But these are written so that you may continue to believe that Jesus is the Messiah, the Son of God, and that by believing in him you will have life by the power of his name. (John 20:31)

The first generations of Christians did not have the New Testament as we have it today, but the letters making up the New Testament were considered authoritative and were read in public assemblies (1 Thessalonians 5:27).

The New Testament was added to the Old Testament as an apostolic witness of Christ. From century to century, book by book, the unique compilation of our Bible came into being.

What’s the main theme of the Bible? There are many repeated themes in Scripture, but only a few that flow continuously from Genesis to Revelation. One example is the theme of God’s revelation of Himself and the Person of Jesus Christ. Another is the theme of sin and its consequences. There is the theme of covenant. Still others have suggested the main themes of creation, fall, redemption, and restoration.

No one theme adequately captures the message of Scripture. But one flexible enough to integrate several different interlocking themes summarizing the fundamental and central message of the Bible is the theme of the kingdom of God.

The kingdom of God is about the reign of God. In one sense, God is always the King of kings and the Lord of lords, ruling over everything that happens. But in another sense, God’s reign has been flouted since the fall of humankind, and the Scriptures tell the story of the kingdom regained.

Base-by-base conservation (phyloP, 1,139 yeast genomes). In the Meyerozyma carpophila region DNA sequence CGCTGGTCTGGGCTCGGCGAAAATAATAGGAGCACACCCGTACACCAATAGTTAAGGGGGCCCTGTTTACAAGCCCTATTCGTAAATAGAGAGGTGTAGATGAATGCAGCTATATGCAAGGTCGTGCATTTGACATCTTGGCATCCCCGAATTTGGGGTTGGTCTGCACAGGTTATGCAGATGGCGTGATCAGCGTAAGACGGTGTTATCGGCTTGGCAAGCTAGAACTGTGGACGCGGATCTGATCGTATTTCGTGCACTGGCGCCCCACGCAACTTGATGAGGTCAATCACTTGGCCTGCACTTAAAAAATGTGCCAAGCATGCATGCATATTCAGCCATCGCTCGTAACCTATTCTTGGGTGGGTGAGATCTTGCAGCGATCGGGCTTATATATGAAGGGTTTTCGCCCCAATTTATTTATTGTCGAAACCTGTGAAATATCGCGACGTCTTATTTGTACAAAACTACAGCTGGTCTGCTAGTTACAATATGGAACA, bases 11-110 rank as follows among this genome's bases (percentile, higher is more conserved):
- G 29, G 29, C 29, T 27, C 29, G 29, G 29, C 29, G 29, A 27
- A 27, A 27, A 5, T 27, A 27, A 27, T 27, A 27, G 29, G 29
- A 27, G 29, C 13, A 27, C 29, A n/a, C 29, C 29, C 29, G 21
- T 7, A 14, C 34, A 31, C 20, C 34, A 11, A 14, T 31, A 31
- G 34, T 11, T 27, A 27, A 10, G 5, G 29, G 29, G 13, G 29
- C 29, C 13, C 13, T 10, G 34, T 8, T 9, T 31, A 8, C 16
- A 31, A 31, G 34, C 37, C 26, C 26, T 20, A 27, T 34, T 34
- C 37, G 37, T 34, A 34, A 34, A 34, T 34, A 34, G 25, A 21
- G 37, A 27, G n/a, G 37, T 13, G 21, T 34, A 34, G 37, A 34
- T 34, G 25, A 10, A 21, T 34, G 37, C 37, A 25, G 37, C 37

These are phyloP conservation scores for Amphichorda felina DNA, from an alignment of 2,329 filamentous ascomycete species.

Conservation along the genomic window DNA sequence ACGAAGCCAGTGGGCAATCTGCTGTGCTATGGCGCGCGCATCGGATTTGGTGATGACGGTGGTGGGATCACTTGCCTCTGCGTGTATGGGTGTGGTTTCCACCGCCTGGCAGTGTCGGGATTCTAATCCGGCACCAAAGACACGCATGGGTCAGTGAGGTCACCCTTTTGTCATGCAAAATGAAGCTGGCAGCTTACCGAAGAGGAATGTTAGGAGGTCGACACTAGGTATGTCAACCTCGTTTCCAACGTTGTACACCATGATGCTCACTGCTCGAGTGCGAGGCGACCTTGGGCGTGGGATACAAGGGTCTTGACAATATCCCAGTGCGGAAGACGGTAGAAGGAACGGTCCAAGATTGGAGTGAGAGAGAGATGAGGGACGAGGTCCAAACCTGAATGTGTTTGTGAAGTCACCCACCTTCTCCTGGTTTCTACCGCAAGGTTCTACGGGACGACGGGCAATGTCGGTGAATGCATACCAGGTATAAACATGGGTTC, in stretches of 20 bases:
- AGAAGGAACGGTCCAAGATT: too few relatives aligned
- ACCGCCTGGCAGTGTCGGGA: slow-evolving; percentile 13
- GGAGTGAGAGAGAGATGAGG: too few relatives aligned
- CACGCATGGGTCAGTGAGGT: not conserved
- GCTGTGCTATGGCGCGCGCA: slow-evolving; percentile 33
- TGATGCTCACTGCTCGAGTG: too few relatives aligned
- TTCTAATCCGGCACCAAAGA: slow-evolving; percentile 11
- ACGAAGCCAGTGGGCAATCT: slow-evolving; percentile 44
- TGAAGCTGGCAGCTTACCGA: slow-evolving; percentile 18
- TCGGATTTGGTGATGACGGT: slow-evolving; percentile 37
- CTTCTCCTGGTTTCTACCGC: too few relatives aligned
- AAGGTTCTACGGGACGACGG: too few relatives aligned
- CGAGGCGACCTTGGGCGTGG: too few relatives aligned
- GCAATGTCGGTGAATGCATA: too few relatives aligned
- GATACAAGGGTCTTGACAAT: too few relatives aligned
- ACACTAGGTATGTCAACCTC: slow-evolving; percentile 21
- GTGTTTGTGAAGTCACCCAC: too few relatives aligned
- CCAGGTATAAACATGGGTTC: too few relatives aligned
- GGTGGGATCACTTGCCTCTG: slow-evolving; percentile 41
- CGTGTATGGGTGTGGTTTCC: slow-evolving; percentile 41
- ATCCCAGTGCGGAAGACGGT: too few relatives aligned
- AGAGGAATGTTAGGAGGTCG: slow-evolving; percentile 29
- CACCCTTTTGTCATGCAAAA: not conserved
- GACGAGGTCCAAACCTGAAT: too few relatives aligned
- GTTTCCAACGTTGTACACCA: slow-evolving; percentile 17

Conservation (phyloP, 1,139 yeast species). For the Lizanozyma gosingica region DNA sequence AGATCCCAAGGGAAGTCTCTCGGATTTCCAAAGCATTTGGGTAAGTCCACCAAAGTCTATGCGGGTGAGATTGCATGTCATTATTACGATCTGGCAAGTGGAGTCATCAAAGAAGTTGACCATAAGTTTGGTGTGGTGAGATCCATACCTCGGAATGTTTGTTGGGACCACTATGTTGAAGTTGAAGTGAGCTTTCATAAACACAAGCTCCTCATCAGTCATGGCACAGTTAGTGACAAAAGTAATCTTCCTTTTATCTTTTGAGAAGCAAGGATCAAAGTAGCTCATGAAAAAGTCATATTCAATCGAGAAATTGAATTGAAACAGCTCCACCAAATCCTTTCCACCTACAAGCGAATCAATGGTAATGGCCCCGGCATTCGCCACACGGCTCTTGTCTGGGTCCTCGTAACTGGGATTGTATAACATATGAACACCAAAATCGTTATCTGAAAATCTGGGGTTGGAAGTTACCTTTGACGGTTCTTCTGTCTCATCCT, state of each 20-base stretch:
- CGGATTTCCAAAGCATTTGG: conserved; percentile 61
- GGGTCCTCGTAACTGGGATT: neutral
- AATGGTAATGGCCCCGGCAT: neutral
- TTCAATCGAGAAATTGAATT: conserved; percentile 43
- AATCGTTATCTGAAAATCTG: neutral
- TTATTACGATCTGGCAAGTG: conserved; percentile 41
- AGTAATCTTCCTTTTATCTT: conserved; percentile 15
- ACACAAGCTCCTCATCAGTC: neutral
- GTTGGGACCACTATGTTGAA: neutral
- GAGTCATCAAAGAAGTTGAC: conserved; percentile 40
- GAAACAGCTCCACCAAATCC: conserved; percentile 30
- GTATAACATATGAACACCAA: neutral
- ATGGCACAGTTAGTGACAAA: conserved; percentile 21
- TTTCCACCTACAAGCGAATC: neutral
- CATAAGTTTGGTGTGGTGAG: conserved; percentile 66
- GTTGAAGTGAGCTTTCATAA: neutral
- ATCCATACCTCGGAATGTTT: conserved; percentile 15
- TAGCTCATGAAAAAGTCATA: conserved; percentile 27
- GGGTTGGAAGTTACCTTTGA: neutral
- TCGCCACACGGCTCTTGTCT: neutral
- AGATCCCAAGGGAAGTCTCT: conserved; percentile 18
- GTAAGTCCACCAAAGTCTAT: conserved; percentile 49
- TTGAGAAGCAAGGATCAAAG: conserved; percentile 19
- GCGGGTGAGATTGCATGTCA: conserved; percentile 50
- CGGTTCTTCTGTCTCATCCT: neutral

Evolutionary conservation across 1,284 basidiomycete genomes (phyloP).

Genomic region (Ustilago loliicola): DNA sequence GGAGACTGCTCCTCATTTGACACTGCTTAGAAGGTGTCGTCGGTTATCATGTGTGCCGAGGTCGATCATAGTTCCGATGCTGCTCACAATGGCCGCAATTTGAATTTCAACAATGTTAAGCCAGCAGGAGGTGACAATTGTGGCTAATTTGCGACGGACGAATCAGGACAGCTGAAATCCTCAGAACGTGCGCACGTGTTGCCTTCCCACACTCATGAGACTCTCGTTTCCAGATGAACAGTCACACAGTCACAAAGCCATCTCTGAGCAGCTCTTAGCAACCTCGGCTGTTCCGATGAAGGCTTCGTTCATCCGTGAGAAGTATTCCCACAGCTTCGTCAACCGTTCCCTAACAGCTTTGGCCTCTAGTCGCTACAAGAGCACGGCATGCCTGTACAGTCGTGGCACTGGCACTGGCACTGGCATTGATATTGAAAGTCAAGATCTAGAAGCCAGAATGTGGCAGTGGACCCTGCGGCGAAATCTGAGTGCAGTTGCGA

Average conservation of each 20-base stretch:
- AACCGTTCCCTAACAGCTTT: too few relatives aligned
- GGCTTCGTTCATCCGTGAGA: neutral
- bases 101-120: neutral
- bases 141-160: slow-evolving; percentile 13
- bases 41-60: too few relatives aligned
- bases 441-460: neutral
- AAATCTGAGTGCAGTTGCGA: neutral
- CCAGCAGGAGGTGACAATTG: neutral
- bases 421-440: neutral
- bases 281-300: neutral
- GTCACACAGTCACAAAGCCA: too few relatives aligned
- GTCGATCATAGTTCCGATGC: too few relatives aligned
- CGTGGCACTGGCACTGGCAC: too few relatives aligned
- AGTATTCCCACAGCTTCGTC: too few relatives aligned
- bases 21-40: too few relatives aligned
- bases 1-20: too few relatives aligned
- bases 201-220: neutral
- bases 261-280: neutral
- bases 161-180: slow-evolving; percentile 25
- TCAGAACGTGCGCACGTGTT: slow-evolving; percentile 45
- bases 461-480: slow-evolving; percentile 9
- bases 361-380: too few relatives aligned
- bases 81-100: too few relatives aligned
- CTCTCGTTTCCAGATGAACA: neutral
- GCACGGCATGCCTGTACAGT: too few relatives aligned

The focus on God as King is evident in the regular refrain found in Scripture, particularly the Old Testament, where God is identified as the Lord. As Lord, He is the Sovereign One, the Creator of all, the One who deserves praise and obedience. In other words, saying that the theme of Scripture is God’s kingship is verified and confirmed by the constant refrain that God is the Lord.

The kingdom of God is also about human beings as the subjects of the King. Human beings are the crown of creation, having been created in God’s image. Since God is King and Lord, it is His purpose and design that He be glorified in all things and by all people. God the King is honoured when human beings receive and depend on His love and experience His salvation.

The sovereignty of God and His kingship take place in history in the salvation story recounted in the Scriptures and revealed supremely in the ministry and person of Jesus Christ. And it is by means of His covenants that God’s rule is established in the lives of His people. In the covenants God promises that He will accomplish salvation for His people and be their God.

Finally, the kingdom of God is about His rule being worked out in the realm of earth and heaven. The entrance of sin into the world represents a rebel kingdom that threatens God’s kingship and seeks to undo His love. The story of Scripture is not only the relationship between God and human beings, it also relates to the universe. What is the destiny of the world that God has made? The Scriptures promise that there will be a new heaven and a new earth—a new creation where the glory of God will illumine the cosmos.

So, the kingdom of God has a threefold dimension, focusing on God as King, on human beings as the subjects of the King, and the universe as the place where His kingship is worked out. The composition, compilation, and themes of the Bible may come from different times and places, but they all point to the same truth of who we are and what our purpose is, culminating in the ultimate return of our Lord and Saviour, Jesus Christ.